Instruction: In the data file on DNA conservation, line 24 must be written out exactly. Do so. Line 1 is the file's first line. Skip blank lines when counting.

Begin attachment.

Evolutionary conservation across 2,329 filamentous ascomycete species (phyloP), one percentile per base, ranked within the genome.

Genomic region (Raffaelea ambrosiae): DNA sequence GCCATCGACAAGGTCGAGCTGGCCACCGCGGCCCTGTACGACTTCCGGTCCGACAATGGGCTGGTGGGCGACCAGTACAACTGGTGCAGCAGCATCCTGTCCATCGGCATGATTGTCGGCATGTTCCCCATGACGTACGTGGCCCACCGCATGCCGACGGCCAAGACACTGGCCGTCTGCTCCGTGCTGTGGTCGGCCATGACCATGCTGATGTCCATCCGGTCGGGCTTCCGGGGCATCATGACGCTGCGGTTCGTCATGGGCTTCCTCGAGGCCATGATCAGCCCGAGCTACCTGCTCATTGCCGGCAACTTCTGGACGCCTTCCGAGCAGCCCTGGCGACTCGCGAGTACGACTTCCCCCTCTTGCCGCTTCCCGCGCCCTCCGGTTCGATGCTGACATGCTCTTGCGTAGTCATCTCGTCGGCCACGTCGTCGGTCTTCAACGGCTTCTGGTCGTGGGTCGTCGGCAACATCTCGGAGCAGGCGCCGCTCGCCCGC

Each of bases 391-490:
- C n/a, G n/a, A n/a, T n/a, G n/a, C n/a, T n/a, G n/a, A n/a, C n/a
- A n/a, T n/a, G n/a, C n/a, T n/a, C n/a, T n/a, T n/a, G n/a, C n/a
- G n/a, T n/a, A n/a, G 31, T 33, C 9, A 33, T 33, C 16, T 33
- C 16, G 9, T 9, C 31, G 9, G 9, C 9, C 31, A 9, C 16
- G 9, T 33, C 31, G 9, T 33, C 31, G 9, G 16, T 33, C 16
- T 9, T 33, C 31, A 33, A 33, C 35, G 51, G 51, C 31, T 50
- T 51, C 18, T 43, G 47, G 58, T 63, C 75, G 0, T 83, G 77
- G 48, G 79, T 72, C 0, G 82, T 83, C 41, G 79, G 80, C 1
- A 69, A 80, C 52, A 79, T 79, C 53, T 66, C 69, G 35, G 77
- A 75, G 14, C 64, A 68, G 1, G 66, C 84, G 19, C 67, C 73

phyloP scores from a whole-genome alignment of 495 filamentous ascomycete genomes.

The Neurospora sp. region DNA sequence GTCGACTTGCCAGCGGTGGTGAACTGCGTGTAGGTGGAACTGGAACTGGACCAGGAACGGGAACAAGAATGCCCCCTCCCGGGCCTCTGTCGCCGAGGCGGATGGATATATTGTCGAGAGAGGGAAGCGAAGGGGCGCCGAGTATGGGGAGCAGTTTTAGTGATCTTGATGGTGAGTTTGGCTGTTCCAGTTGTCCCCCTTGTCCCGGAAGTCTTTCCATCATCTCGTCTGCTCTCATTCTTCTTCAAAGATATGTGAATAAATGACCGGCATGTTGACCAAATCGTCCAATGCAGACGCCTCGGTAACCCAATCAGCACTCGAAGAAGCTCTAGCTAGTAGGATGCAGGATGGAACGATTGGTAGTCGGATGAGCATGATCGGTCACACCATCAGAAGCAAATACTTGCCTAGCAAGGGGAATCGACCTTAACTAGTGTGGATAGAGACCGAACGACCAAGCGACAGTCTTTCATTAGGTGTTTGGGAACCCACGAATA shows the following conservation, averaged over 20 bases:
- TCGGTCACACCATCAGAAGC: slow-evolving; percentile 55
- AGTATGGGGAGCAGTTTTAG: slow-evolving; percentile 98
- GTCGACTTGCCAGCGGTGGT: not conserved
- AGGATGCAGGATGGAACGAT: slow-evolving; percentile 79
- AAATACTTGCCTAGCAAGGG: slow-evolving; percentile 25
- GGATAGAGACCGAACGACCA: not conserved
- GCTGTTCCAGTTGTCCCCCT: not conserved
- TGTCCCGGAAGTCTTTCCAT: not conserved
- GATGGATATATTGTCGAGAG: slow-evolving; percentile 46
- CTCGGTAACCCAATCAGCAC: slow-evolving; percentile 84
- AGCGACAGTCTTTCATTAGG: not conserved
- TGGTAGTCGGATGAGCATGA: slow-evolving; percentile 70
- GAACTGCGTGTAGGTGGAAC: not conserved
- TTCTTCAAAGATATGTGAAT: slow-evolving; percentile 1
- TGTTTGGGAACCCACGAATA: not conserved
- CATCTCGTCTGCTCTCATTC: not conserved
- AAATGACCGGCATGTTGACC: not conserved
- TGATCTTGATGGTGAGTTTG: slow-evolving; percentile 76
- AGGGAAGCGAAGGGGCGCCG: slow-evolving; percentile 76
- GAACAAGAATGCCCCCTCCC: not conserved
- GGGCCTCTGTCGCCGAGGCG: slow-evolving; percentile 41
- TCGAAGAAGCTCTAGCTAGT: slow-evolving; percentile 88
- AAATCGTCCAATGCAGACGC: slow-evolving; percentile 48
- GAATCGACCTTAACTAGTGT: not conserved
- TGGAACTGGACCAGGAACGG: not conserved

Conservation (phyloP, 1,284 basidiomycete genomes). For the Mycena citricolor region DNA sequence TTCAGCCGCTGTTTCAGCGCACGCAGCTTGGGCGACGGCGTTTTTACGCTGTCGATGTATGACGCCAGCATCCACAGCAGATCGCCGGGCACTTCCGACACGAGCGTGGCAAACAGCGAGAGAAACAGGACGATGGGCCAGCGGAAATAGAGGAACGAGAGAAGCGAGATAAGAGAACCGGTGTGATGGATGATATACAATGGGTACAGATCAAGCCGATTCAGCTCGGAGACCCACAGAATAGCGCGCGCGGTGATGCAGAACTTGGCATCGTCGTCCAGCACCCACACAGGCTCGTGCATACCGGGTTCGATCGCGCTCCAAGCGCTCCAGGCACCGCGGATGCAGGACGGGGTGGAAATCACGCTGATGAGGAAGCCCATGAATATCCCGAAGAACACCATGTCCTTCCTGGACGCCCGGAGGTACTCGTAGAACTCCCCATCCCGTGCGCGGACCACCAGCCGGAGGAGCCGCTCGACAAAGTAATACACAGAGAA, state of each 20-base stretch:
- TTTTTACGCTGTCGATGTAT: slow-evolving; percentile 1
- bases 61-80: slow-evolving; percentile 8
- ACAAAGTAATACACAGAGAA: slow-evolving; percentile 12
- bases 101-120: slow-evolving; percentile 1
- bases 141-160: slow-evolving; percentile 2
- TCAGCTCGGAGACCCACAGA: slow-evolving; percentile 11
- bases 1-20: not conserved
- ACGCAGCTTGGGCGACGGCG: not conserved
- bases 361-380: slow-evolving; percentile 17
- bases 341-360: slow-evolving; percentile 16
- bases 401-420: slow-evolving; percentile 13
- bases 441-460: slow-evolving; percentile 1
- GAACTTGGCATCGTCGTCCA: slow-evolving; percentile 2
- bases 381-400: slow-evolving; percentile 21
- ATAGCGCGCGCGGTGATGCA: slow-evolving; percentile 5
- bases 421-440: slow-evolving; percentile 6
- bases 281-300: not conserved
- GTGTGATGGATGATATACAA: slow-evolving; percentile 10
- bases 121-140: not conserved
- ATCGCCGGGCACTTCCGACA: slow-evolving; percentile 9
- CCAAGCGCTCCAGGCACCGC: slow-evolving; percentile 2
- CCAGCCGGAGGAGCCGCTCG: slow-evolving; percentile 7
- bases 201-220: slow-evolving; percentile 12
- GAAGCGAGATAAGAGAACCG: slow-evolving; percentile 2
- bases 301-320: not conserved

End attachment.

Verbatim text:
- GATGGATATATTGTCGAGAG: slow-evolving; percentile 46